True Costs of War: Soldiers and Veterans

Lies in the Recruitment Process

According the New York Times, nearly one of five United States Army recruiters was under investigation in 2004 for offenses varying from "threats and coercion to false promises that applicants would not be sent to Iraq." One veteran recruiter told a reporter for the Albany Times Union, "I've been recruiting for years, and I don't know one recruiter who wasn't dishonest about it. I did it myself."


Over two million service members have been to the wars and returned since 2001. Recovery from the trauma of military training and service is not automatic. There are estimates that 20% of veterans suffer from post-traumatic stress disorder. Child abuse has been three times higher in homes from which a parent is deployed, for example, and police and courts are dealing with skyrocketing partner abuse rates, which are up 177 percent in Army families since 2003.The Veterans Administration estimates that 300,000 veterans are homeless on any given night. Unemployment rates have been two percentage points higher among war veterans than civilians.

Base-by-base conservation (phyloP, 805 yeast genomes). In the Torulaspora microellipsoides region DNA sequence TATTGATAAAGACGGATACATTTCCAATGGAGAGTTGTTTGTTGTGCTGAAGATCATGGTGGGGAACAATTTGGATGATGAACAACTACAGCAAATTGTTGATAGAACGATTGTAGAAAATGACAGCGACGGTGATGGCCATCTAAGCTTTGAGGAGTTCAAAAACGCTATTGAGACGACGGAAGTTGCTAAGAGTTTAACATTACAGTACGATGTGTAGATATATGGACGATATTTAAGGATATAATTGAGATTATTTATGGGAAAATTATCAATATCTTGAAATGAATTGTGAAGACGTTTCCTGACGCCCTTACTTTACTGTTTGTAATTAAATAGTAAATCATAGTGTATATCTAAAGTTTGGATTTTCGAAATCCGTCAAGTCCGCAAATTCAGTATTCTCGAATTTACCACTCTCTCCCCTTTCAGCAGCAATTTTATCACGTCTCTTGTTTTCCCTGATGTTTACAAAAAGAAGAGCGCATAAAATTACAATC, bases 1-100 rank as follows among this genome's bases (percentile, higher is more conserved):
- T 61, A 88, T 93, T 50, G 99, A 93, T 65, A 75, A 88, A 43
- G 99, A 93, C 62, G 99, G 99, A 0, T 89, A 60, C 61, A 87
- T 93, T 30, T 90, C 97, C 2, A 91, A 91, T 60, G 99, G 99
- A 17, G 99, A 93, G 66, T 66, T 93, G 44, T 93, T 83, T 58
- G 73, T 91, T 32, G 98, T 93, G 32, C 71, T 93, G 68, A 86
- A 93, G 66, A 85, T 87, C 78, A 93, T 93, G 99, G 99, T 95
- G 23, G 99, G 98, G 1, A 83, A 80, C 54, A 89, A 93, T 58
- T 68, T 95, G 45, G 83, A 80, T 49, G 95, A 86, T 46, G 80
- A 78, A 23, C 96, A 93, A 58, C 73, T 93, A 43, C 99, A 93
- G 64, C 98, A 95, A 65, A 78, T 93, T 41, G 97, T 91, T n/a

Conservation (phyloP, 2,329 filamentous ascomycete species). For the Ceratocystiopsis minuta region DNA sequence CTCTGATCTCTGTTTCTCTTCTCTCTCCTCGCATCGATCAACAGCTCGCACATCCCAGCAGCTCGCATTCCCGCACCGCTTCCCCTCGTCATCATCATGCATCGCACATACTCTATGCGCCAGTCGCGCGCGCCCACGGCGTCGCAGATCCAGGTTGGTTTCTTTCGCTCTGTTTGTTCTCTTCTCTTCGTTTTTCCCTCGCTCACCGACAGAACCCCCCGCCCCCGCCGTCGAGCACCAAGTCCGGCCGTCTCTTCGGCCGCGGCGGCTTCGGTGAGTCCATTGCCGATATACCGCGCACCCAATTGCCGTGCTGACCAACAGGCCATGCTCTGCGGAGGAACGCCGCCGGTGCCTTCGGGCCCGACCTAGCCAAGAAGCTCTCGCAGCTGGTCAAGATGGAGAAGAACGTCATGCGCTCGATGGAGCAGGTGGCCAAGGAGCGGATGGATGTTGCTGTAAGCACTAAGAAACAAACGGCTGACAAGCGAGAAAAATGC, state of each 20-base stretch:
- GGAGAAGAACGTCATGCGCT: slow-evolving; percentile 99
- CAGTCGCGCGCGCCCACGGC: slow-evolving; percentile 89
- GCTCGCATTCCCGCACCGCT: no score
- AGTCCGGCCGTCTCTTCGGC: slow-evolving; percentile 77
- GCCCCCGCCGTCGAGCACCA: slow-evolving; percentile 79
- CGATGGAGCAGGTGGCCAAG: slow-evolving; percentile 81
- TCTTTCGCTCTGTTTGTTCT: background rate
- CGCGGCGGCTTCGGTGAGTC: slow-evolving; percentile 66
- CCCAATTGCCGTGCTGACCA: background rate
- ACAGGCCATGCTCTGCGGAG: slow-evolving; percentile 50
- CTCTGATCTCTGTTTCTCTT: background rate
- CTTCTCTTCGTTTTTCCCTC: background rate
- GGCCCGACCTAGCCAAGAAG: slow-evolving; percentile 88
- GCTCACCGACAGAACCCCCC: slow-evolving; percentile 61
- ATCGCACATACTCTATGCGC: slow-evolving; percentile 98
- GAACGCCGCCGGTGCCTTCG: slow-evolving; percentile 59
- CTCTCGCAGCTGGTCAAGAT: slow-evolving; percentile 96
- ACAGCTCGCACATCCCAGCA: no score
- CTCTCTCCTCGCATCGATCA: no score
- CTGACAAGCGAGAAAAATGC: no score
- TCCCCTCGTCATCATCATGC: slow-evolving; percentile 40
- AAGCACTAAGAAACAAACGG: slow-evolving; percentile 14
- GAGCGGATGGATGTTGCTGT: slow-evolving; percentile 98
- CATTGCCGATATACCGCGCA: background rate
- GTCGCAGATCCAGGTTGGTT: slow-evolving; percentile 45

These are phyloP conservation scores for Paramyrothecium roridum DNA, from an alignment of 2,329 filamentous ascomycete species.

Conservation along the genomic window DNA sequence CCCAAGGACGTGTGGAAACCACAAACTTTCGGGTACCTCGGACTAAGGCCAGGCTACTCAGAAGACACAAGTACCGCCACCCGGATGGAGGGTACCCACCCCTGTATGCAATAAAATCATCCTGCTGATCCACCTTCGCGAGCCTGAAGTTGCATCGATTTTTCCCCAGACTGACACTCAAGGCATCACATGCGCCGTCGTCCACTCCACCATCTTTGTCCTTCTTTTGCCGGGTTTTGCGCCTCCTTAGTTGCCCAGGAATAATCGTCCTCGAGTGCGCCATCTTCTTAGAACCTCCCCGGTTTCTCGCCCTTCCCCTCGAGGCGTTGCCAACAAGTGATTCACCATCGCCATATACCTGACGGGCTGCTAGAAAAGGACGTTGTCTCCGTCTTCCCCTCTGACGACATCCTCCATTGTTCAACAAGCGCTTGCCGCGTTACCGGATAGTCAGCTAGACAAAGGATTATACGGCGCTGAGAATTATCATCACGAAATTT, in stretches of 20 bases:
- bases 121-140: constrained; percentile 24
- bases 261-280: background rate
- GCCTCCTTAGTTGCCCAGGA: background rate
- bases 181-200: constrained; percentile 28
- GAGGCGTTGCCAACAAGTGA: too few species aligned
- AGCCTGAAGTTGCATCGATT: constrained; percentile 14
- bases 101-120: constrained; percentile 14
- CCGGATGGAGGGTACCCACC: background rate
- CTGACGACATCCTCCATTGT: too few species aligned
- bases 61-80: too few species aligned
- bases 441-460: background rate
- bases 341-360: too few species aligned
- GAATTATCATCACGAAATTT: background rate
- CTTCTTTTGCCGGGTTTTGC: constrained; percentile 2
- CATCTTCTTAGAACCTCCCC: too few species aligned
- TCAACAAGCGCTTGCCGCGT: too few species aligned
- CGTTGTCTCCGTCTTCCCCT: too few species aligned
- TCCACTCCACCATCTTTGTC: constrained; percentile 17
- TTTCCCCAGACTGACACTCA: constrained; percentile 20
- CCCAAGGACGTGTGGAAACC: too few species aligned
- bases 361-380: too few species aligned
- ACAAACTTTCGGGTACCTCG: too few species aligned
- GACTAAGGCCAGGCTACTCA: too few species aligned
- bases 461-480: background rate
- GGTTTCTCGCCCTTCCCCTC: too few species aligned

The VA estimates that a veteran takes his or her own life every 80 minutes — 6,500 suicides per year. That’s 20 percent of all suicides in the United States.


Sources: US militry branches and Centers for Disease Control

Redeployment of Traumatized Troops

More than 600,000 Americans have served multiple tours in Iraq and Afghanistan.

Military Sexual Trauma

Since before Caesar created the Roman Legions, rape and sexual assault have been part of war and the military. A 2003 study in the American Journal of Industrial Medicine found the rate of rape in the military was 30%, or twice as much as in civilian life.

One in ten men report being raped during their time in the military. Additionally, hundreds of military recruiters have been accused of sexual assault in the last decade.